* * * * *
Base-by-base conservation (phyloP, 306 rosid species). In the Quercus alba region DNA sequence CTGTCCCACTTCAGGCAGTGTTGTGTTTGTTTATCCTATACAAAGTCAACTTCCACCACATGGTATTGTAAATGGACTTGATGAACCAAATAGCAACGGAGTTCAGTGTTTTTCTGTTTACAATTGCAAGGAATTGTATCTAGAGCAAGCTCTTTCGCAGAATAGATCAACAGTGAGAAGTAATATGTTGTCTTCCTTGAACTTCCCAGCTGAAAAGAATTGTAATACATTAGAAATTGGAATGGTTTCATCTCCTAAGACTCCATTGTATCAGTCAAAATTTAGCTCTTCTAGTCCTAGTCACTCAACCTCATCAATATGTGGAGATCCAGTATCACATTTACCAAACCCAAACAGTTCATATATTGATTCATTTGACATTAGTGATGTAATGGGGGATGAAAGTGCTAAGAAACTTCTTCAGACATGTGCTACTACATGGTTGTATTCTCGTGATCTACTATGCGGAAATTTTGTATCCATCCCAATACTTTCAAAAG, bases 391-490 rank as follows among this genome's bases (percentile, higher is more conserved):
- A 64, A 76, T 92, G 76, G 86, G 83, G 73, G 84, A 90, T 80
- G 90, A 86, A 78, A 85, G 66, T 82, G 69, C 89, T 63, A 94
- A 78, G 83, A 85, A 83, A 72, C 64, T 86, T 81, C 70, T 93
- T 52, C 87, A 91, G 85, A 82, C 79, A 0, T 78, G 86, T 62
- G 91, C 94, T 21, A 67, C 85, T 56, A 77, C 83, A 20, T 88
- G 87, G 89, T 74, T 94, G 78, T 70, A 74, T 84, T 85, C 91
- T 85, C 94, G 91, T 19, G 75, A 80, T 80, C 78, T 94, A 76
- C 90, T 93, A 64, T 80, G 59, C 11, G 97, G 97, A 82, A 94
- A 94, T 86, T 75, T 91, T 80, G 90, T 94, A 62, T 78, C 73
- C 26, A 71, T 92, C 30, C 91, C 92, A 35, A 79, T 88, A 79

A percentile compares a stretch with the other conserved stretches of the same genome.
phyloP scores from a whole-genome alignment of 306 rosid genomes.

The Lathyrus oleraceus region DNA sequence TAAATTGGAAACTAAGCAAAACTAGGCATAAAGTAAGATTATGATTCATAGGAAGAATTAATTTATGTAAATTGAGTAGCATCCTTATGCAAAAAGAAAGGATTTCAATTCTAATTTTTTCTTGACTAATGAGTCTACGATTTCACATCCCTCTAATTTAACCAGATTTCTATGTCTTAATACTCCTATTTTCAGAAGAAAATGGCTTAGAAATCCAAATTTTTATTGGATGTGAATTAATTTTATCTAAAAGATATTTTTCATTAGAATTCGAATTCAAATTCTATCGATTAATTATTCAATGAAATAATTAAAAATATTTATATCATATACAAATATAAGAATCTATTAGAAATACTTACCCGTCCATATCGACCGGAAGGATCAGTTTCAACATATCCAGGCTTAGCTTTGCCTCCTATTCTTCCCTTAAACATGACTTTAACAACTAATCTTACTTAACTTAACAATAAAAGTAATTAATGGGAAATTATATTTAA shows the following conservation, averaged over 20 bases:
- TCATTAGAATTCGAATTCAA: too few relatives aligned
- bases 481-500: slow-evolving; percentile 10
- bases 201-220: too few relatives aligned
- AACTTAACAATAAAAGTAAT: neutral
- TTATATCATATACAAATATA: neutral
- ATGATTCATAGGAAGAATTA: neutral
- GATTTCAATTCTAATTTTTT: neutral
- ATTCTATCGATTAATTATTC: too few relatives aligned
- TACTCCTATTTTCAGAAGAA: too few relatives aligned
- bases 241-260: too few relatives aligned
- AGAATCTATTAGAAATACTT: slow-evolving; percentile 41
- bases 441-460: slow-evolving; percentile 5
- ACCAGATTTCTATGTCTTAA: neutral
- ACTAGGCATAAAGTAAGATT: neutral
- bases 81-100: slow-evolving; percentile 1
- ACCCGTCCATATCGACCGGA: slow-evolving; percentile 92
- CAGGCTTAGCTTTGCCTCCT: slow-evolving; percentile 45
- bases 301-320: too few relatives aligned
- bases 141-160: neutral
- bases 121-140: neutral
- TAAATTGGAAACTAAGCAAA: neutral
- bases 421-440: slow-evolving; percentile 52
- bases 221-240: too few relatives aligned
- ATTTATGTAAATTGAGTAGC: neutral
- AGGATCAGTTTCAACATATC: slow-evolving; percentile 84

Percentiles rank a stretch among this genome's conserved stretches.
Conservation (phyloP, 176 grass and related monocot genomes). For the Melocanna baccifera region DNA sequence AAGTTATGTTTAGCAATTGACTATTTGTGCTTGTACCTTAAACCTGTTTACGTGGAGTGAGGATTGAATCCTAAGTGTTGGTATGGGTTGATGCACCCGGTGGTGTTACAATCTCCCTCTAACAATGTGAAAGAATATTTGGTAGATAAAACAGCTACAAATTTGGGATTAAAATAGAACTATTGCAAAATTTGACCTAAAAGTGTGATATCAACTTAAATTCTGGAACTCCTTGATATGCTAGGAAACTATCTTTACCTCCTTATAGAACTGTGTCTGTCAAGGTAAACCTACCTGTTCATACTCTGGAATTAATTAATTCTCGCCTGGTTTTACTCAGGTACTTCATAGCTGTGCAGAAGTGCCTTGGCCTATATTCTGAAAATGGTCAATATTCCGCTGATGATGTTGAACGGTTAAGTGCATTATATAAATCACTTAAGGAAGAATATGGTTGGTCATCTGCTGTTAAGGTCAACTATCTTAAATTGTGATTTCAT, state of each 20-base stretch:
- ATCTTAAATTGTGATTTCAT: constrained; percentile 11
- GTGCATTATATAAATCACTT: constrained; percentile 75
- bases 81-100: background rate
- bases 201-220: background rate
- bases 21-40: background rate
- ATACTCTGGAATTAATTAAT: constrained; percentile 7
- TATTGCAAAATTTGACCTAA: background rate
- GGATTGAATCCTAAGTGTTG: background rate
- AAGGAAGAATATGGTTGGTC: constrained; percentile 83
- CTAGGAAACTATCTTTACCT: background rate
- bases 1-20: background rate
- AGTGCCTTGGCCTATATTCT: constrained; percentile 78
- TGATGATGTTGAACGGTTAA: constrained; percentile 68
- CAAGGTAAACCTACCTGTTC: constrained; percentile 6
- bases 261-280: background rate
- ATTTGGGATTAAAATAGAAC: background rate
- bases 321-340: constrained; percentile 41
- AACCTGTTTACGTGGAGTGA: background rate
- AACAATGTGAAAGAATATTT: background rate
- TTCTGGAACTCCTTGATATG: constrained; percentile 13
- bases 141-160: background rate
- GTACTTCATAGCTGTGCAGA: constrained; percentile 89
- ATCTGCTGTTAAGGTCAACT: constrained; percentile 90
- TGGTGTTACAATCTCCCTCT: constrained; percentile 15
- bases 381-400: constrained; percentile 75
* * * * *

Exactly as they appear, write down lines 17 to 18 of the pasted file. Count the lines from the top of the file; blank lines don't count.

- bases 201-220: too few relatives aligned
- AACTTAACAATAAAAGTAAT: neutral